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  • Author: Liang Jin x
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Yong Lu, Didier J L Mekoo, Kedong Ouyang, Xiangbing Hu, Yanhua Liu, Ming Lin, Liang Jin, Rongyue Cao, Taiming Li, Yankai Zhang, Hao Fan and Jingjing Liu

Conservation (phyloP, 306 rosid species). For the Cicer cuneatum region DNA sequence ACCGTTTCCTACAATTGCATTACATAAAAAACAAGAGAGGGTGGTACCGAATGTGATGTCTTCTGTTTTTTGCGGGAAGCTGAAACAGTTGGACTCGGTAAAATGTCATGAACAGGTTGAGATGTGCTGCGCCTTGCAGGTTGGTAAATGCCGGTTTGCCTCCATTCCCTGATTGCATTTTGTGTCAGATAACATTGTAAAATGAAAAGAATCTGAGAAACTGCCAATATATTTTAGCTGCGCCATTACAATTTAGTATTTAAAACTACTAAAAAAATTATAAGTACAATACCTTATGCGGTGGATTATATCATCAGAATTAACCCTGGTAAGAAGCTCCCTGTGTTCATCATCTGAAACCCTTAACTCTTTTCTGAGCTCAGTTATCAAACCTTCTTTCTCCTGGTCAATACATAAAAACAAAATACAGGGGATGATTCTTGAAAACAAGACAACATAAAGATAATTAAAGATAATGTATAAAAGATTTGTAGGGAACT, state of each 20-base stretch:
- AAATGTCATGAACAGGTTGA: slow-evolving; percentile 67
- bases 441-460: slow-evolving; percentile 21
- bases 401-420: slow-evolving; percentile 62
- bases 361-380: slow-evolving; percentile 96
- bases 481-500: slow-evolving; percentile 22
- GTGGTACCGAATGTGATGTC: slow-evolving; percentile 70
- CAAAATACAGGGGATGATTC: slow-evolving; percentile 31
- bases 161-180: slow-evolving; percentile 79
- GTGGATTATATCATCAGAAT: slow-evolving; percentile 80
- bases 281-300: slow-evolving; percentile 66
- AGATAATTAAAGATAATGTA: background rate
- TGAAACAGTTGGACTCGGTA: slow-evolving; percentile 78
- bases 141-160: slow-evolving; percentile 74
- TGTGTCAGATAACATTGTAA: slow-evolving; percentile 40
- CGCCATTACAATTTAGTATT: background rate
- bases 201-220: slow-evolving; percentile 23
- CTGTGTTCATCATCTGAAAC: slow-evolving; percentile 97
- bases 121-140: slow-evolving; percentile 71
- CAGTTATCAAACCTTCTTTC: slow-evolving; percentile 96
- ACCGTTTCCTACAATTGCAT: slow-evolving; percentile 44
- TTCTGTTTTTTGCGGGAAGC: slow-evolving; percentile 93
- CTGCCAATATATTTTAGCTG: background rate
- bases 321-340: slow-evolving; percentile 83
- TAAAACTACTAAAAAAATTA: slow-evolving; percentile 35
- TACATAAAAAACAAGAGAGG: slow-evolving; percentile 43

Previous studies demonstrated that the elevated expression and receptor binding of gastrin-releasing peptide (GRP) in various types of cancer suggest that GRP might be a putative target for immunotherapy in neoplastic diseases. DNA vaccine for hormone/growth factor immune deprivation represents a feasible and attractive approach for cancer treatment; nevertheless, there is still a need to increase the potency of the DNA vaccine. Here, based on six copies of the B cell epitope GRP18–27 in a linear alignment as an immunogen, we designed several anti-GRP DNA vaccines containing different combinations of immunoadjuvants, such as HSP65, tetanus toxoid830–844 (T), pan HLA-DR-binding epitope (PADRE) (P), and mycobacterial HSP70407–426 (M), on a backbone of pCR3.1 plasmid vector with eight 5′-GACGTT-3′ CpG motifs and the VEGF183 signal peptide (VS). The effects of these immunoadjuvants in enhancing GRP-specific humoral immune response were then evaluated by comparing the respective immunogenicity and antitumor effects. Immunization of mice with pCR3.1-VS-HSP65-TP-GRP6-M2 elicited much higher levels of specific anti-GRP antibodies and more effectively inhibited the growth of a GRP-dependent tumor RM-1 in vivo. Interestingly, plasmids encoding for 2HSP70407–426, but not the one with 1 or 3HSP70407–426 showed stronger immune stimulatory potential as well as impressive antitumor activity, suggesting that 2HSP70407–426 is an efficient molecular adjuvant for developing self-epitope vaccines. The highly immunogenic, potent anti-tumorigenic and antiangiogenesis activities of the anti-GRP DNA vaccine offered a novel immunotherapeutic approach in the treatment of GRP-dependent tumors and their complications.